J. Mudry and another of Tatsuguchi's Loma Linda classmates, J. L. Whitaker, were medical officers with the US Seventh Division on Attu during the battle. Whitaker was in the path of Yamasaki's final attack, but survived without injury. Whitaker and Mudry were stunned to later learn that their former classmate was on the island with Japanese forces and was killed nearby.[24]


After Tatsuguchi's death his Japanese diary, as well as his Bible, a copy of Gray's Anatomy and an address book, were forwarded to the division intelligence section. There, an American Nisei serviceman named Yasuo Sam Umetani drafted the first translation of the diary.[25]

Word of the diary's contents spread quickly through divisional headquarters to the other American troops on Attu. Americans were intrigued by the news that an American-trained doctor had been with the Japanese forces on the island and that Tatsuguchi had described the battle from a Japanese perspective. Unauthorized copies of both Umetani's version and subsequent translations, some of which contained variations, were passed around among the American troops on Attu and to military installations on other Aleutian islands. Civilian crews of transport ships in the area who obtained copies of the diary translation took their copies with them across the United States, where it drew the attention of the press and gained wide public exposure.[26]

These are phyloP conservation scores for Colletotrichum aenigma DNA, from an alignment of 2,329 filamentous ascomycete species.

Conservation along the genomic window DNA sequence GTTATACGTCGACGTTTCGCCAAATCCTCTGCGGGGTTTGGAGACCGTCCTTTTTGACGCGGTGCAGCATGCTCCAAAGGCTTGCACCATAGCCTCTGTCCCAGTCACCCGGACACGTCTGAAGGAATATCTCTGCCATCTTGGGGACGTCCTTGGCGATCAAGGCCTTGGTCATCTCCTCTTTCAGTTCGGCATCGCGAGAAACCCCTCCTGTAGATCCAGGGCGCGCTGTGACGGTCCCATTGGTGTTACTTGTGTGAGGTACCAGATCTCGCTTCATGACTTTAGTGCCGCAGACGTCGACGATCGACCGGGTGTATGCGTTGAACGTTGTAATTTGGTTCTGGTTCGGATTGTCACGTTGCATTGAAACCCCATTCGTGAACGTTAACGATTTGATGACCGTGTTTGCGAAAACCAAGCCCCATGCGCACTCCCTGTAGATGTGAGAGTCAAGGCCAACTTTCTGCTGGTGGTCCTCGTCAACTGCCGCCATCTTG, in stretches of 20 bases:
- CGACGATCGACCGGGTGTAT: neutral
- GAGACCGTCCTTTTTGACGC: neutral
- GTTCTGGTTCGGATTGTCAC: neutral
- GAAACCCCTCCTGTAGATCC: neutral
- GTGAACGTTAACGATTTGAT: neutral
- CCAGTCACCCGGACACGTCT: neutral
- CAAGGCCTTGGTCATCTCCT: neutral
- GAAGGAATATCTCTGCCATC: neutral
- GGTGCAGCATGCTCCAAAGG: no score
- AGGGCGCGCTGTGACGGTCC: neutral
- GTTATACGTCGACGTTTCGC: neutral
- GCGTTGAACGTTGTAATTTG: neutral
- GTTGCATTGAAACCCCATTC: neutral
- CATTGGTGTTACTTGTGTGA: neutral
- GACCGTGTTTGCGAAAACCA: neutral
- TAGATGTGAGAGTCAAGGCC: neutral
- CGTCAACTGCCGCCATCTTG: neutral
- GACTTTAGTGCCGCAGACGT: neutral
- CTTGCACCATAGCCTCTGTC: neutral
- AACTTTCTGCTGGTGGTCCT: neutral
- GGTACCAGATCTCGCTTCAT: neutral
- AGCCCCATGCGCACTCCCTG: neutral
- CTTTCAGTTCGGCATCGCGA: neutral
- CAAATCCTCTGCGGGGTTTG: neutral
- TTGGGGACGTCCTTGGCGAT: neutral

Simon Bolivar Buckner Jr., the US commander of the Alaska Defense Command (ADC), on learning that the diary claimed that the Americans had used poison gas in the Attu battle, ordered that all copies of the translations be confiscated. In transit to Buckner's headquarters, the diary original itself vanished without trace, and its whereabouts are unknown to this day. Japanese versions are translated from the English translation. In early September 1943, the ADC's intelligence section reported that efforts to control the distribution of translated copies of the diary had failed.[27]

Several American newspapers published excerpts from the diary, and most highlighted the possibility that Tatsuguchi, a professed Christian, might have been involved in the killing of wounded patients. The Chicago Tribune on September 9, 1943, published an article headlined "Japs Slew Own Patients on Attu, Diary Discloses". In contrast, the Loma Linda School of Medicine Alumni Journal defended Tatsuguchi as a gentle and caring doctor who was trapped in a situation beyond his control, where his actions violated neither his religious beliefs nor his oaths as a doctor. Most Western historical accounts of the Battle of Attu mention Tatsuguchi and quote from his diary, especially the final entry.[28]